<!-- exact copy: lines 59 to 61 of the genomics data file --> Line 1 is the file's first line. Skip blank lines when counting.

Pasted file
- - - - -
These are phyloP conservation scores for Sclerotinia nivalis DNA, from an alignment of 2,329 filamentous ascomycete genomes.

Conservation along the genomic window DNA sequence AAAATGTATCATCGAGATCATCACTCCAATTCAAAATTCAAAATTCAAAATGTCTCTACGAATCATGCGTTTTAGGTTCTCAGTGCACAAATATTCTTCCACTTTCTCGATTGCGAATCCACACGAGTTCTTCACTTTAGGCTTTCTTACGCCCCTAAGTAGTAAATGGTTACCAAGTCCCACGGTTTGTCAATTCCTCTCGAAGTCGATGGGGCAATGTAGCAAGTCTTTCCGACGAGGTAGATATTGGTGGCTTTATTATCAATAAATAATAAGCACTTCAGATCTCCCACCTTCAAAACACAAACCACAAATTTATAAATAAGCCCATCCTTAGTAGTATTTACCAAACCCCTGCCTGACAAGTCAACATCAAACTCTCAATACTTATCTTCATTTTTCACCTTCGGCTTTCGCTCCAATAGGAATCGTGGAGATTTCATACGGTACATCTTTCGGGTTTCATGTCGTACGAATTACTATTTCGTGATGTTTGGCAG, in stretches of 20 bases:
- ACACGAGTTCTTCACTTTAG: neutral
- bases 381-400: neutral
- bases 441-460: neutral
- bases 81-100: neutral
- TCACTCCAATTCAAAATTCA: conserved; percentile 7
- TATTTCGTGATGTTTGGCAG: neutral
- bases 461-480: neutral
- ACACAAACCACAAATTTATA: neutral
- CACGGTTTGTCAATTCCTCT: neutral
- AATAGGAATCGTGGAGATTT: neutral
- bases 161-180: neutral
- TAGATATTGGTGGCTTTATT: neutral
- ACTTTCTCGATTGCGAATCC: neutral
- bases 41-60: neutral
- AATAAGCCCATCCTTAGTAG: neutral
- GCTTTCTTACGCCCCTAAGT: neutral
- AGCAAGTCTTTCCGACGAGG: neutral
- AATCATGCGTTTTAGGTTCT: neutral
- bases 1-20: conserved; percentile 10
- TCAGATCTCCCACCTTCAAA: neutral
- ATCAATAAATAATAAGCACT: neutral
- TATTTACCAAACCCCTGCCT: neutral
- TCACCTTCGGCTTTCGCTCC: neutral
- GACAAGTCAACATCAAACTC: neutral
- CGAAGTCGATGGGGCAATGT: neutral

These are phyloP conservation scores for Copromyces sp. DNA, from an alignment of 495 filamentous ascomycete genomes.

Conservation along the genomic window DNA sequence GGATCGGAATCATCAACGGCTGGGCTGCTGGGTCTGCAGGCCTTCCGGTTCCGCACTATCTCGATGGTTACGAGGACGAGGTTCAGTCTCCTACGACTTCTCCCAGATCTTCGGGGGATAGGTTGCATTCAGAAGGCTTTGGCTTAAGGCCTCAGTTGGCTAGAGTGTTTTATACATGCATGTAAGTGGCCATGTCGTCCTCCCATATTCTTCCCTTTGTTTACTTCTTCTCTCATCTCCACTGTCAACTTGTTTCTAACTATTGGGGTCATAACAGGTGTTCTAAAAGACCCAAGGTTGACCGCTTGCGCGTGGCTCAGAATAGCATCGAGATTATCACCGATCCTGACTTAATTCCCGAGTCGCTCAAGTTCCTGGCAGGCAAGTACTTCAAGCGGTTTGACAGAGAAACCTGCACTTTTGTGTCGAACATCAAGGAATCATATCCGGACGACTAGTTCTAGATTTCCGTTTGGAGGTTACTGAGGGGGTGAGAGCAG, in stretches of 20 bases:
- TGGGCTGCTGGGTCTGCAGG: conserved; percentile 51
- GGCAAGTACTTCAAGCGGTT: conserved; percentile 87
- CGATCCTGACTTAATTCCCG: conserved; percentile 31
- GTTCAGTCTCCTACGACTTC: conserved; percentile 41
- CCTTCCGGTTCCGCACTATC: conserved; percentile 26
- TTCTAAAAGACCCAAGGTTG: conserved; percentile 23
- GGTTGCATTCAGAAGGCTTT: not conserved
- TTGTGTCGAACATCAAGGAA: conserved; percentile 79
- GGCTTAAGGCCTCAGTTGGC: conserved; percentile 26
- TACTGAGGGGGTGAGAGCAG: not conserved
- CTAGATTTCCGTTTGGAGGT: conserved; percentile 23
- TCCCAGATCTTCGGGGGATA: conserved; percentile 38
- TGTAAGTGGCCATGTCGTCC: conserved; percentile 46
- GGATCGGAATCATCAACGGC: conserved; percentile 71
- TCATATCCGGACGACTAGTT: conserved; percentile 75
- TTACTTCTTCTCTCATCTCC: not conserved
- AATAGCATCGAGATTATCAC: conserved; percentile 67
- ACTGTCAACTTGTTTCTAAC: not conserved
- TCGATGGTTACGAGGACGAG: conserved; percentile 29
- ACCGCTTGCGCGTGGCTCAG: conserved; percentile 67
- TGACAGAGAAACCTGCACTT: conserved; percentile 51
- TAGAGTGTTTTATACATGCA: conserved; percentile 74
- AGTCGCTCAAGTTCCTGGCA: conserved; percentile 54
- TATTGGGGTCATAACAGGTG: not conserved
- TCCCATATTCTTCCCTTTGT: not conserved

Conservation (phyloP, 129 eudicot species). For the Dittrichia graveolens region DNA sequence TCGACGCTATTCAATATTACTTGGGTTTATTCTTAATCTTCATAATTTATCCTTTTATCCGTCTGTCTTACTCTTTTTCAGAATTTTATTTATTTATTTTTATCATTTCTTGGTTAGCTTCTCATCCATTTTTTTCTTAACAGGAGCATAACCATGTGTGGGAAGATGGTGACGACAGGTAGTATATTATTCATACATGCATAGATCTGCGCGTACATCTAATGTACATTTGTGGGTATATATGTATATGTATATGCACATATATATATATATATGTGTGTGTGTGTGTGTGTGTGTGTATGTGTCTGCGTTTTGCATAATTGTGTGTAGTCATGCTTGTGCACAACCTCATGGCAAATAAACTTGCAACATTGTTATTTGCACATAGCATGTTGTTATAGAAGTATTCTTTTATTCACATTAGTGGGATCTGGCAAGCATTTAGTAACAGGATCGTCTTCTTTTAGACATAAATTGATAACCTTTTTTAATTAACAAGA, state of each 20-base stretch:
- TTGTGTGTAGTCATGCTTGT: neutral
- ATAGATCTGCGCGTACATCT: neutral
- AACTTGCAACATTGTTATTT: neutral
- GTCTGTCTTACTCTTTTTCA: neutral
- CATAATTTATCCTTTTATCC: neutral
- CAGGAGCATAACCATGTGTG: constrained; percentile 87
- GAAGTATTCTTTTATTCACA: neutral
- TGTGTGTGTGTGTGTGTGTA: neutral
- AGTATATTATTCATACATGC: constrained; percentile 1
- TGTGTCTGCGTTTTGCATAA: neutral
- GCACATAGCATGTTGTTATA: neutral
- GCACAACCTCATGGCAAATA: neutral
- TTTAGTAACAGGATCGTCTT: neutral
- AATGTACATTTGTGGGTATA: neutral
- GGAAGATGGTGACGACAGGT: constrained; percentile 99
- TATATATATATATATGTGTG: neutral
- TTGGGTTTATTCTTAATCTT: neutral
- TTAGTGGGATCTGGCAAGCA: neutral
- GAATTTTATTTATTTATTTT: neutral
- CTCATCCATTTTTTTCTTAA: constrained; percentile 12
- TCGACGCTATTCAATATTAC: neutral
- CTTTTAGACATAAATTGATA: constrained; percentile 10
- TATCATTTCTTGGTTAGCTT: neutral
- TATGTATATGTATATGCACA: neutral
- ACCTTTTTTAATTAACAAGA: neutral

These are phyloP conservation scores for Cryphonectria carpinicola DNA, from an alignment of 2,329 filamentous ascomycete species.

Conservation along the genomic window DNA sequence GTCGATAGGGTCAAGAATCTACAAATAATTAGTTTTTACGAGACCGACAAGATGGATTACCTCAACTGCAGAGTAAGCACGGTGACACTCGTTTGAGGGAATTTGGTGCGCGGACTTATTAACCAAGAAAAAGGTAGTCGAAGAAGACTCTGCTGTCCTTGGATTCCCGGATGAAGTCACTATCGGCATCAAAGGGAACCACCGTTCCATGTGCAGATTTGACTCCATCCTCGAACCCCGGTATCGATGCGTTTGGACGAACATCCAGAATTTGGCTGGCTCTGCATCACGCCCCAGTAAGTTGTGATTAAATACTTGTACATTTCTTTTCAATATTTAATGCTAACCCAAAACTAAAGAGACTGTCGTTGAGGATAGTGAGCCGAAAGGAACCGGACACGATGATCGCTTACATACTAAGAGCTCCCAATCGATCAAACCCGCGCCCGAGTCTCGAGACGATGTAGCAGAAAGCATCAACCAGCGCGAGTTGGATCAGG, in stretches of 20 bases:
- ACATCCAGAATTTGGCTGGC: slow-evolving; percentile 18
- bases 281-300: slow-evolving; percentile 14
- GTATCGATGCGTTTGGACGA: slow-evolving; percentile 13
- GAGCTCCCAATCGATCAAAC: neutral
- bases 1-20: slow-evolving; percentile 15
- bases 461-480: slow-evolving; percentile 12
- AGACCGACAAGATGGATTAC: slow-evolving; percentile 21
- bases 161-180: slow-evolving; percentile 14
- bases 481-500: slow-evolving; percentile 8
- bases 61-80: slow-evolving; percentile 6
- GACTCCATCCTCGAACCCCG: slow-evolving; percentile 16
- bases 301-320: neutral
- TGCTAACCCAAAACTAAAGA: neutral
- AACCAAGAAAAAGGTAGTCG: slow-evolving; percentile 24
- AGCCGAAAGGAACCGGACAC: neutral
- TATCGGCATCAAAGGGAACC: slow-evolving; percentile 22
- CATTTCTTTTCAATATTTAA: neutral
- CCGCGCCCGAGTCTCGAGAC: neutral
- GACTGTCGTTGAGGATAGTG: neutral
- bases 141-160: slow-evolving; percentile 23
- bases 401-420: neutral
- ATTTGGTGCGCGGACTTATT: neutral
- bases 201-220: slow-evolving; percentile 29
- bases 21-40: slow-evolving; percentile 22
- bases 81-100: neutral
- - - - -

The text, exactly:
- GTCTGTCTTACTCTTTTTCA: neutral
- CATAATTTATCCTTTTATCC: neutral
- CAGGAGCATAACCATGTGTG: constrained; percentile 87